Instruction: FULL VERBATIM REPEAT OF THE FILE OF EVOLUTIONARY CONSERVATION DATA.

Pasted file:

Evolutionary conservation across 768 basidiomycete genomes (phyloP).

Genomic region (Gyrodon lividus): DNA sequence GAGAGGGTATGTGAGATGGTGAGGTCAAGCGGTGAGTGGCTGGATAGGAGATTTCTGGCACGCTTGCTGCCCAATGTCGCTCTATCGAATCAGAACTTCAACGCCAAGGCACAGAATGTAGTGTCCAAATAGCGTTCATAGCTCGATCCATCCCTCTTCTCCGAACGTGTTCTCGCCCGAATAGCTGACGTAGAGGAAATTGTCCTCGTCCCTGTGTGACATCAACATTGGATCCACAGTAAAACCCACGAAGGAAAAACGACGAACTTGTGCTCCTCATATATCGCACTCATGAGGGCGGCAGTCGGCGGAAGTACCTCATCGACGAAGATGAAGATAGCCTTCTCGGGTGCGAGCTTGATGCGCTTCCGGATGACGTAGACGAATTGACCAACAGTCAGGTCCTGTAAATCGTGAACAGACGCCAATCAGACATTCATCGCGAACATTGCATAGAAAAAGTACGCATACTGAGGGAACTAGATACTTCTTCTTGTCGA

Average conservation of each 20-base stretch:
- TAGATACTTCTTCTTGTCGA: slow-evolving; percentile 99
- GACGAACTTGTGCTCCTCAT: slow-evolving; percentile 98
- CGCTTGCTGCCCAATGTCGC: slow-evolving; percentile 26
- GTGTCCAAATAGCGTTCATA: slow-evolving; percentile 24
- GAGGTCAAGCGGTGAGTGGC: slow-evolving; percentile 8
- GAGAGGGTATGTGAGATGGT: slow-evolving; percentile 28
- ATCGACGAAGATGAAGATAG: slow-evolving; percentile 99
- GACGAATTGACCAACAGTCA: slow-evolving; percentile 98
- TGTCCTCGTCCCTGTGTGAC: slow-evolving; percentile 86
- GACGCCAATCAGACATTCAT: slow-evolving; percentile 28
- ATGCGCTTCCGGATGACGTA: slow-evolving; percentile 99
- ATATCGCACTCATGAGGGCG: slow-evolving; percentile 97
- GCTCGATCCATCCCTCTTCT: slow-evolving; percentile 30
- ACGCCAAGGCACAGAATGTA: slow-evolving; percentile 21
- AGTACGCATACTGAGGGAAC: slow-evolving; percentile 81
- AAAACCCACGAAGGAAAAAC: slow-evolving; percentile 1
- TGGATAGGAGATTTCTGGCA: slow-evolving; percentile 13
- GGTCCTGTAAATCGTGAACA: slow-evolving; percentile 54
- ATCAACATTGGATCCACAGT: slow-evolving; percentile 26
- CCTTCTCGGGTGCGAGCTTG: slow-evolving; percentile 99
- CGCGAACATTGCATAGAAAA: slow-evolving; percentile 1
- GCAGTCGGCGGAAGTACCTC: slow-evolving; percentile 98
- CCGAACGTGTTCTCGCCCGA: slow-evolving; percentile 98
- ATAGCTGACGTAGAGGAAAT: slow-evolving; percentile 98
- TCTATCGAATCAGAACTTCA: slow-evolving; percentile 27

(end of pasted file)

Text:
Evolutionary conservation across 768 basidiomycete genomes (phyloP).

Genomic region (Gyrodon lividus): DNA sequence GAGAGGGTATGTGAGATGGTGAGGTCAAGCGGTGAGTGGCTGGATAGGAGATTTCTGGCACGCTTGCTGCCCAATGTCGCTCTATCGAATCAGAACTTCAACGCCAAGGCACAGAATGTAGTGTCCAAATAGCGTTCATAGCTCGATCCATCCCTCTTCTCCGAACGTGTTCTCGCCCGAATAGCTGACGTAGAGGAAATTGTCCTCGTCCCTGTGTGACATCAACATTGGATCCACAGTAAAACCCACGAAGGAAAAACGACGAACTTGTGCTCCTCATATATCGCACTCATGAGGGCGGCAGTCGGCGGAAGTACCTCATCGACGAAGATGAAGATAGCCTTCTCGGGTGCGAGCTTGATGCGCTTCCGGATGACGTAGACGAATTGACCAACAGTCAGGTCCTGTAAATCGTGAACAGACGCCAATCAGACATTCATCGCGAACATTGCATAGAAAAAGTACGCATACTGAGGGAACTAGATACTTCTTCTTGTCGA

Average conservation of each 20-base stretch:
- TAGATACTTCTTCTTGTCGA: slow-evolving; percentile 99
- GACGAACTTGTGCTCCTCAT: slow-evolving; percentile 98
- CGCTTGCTGCCCAATGTCGC: slow-evolving; percentile 26
- GTGTCCAAATAGCGTTCATA: slow-evolving; percentile 24
- GAGGTCAAGCGGTGAGTGGC: slow-evolving; percentile 8
- GAGAGGGTATGTGAGATGGT: slow-evolving; percentile 28
- ATCGACGAAGATGAAGATAG: slow-evolving; percentile 99
- GACGAATTGACCAACAGTCA: slow-evolving; percentile 98
- TGTCCTCGTCCCTGTGTGAC: slow-evolving; percentile 86
- GACGCCAATCAGACATTCAT: slow-evolving; percentile 28
- ATGCGCTTCCGGATGACGTA: slow-evolving; percentile 99
- ATATCGCACTCATGAGGGCG: slow-evolving; percentile 97
- GCTCGATCCATCCCTCTTCT: slow-evolving; percentile 30
- ACGCCAAGGCACAGAATGTA: slow-evolving; percentile 21
- AGTACGCATACTGAGGGAAC: slow-evolving; percentile 81
- AAAACCCACGAAGGAAAAAC: slow-evolving; percentile 1
- TGGATAGGAGATTTCTGGCA: slow-evolving; percentile 13
- GGTCCTGTAAATCGTGAACA: slow-evolving; percentile 54
- ATCAACATTGGATCCACAGT: slow-evolving; percentile 26
- CCTTCTCGGGTGCGAGCTTG: slow-evolving; percentile 99
- CGCGAACATTGCATAGAAAA: slow-evolving; percentile 1
- GCAGTCGGCGGAAGTACCTC: slow-evolving; percentile 98
- CCGAACGTGTTCTCGCCCGA: slow-evolving; percentile 98
- ATAGCTGACGTAGAGGAAAT: slow-evolving; percentile 98
- TCTATCGAATCAGAACTTCA: slow-evolving; percentile 27